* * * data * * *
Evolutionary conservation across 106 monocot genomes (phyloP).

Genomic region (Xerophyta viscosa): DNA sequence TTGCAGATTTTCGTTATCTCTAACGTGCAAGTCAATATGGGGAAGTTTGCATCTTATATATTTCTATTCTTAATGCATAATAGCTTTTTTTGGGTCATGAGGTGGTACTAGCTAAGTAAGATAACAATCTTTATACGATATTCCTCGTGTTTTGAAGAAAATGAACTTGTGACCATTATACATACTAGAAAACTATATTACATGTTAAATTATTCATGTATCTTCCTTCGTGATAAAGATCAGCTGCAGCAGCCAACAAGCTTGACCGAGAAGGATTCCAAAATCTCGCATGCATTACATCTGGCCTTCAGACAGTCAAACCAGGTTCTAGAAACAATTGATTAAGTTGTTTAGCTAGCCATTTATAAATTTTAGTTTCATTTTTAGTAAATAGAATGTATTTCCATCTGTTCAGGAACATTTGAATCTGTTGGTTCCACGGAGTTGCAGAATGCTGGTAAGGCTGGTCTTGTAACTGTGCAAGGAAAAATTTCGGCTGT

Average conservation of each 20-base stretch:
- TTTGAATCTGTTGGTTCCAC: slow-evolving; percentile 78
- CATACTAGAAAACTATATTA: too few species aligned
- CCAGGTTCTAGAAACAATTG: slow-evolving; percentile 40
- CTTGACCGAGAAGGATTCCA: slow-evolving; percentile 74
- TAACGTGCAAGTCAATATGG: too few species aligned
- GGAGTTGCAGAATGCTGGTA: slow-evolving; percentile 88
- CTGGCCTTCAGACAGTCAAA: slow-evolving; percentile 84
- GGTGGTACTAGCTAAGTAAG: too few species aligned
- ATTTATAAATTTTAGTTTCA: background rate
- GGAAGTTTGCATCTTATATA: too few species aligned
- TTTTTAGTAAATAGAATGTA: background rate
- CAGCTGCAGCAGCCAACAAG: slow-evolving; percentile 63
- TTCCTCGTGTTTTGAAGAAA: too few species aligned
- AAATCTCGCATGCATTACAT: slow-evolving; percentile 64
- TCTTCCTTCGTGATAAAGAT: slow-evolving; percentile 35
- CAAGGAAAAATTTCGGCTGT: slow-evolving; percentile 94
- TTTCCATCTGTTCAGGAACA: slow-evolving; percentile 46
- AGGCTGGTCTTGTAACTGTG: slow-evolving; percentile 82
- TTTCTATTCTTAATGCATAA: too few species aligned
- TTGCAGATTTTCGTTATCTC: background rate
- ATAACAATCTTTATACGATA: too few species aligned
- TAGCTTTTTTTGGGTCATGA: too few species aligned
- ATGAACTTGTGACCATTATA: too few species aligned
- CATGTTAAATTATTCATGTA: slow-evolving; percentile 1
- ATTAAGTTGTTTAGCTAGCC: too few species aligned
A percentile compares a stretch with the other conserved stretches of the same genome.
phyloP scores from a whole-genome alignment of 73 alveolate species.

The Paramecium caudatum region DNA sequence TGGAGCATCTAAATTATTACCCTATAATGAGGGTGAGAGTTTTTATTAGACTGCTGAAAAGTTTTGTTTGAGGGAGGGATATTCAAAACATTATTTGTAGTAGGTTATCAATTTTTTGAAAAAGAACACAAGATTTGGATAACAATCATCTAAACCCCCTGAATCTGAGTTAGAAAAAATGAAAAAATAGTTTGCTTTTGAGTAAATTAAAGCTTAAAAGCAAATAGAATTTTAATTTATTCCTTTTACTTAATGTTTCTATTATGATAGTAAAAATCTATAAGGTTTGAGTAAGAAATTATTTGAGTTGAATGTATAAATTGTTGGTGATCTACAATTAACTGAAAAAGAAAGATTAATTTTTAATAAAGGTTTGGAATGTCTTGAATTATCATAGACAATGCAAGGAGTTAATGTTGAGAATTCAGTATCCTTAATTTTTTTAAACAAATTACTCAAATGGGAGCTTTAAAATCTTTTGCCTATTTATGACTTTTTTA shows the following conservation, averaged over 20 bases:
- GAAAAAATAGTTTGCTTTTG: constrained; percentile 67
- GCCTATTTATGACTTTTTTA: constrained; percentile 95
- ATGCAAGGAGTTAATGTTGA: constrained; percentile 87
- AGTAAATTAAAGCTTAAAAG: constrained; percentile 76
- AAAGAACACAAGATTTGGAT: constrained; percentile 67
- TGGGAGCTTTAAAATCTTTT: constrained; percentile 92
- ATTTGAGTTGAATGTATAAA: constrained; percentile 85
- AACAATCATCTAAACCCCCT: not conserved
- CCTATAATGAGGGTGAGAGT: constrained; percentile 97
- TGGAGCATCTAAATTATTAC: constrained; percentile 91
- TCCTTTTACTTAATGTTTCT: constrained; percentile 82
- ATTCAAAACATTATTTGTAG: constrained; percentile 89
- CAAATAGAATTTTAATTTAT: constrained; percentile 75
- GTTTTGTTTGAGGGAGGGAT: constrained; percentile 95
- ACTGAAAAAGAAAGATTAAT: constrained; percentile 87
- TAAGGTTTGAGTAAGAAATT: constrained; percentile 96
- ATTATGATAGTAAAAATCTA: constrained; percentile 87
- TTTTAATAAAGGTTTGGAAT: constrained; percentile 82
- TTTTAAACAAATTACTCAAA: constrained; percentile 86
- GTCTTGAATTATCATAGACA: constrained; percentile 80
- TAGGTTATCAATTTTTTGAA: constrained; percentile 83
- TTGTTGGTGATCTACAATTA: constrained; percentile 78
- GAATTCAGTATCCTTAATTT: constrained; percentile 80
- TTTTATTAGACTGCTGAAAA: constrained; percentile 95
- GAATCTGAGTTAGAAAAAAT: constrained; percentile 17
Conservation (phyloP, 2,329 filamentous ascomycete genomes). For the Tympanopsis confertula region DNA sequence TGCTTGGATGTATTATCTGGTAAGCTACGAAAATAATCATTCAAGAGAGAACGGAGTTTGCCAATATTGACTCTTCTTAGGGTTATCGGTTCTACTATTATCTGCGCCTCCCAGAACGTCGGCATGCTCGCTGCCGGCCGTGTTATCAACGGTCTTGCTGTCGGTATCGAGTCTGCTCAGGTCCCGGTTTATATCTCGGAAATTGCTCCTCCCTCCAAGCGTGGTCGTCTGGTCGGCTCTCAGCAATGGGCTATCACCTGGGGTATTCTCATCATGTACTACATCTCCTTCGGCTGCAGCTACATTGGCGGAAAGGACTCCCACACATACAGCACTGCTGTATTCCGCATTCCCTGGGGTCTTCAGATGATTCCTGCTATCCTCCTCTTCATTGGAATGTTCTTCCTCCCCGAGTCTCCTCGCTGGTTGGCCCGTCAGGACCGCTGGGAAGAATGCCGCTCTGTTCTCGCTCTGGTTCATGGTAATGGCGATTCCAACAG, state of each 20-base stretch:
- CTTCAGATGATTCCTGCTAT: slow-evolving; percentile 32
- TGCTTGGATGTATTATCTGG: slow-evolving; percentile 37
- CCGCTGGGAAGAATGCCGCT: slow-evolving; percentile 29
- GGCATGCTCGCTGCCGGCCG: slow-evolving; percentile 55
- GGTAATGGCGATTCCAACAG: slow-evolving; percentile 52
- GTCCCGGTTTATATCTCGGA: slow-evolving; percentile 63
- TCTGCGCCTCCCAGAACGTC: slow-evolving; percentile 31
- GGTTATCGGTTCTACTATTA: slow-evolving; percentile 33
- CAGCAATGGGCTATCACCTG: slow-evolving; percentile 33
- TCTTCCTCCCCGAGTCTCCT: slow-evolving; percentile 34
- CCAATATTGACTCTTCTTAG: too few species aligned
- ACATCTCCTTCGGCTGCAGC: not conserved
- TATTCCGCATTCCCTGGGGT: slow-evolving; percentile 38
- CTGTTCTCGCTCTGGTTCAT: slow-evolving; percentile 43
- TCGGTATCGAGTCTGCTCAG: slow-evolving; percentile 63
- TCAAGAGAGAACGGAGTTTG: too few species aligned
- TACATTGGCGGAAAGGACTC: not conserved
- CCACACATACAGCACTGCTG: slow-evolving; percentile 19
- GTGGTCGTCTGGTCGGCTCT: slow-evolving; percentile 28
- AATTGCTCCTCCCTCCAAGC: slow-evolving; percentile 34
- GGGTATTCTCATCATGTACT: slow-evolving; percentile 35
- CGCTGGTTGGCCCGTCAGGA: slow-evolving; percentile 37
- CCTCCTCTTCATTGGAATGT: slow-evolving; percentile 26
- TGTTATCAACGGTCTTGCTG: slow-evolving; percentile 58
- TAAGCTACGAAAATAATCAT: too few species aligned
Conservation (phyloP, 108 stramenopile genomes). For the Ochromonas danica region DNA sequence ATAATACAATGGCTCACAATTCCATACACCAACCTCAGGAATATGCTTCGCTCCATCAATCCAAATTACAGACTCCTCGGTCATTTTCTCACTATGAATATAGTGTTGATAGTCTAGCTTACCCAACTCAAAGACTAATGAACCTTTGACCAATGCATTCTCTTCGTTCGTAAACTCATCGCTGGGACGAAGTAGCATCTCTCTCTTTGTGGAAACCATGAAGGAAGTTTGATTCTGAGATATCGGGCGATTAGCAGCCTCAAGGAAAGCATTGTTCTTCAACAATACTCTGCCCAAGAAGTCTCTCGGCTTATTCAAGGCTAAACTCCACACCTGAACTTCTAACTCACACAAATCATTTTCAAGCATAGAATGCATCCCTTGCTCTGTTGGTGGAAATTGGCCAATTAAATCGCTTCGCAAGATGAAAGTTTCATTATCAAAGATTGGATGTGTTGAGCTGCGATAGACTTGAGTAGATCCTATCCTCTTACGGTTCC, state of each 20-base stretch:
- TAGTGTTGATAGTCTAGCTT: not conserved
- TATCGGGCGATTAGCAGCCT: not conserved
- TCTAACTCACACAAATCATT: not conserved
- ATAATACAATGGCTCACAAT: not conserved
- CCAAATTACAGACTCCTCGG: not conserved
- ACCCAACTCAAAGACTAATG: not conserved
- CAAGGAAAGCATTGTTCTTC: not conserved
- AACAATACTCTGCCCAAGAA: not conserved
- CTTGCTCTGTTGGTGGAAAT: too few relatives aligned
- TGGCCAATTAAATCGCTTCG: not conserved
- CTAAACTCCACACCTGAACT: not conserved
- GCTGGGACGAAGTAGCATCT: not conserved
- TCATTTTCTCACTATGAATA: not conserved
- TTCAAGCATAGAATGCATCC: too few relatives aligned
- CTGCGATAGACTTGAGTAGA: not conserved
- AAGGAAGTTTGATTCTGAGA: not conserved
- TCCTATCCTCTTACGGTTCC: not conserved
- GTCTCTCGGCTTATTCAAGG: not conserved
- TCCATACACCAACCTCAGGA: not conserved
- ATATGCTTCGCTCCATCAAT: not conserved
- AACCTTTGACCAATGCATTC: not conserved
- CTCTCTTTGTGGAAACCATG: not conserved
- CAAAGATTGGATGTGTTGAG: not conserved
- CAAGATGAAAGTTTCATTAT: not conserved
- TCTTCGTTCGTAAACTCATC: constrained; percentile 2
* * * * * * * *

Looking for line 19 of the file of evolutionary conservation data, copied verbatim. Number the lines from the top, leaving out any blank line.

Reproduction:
- CAAGGAAAAATTTCGGCTGT: slow-evolving; percentile 94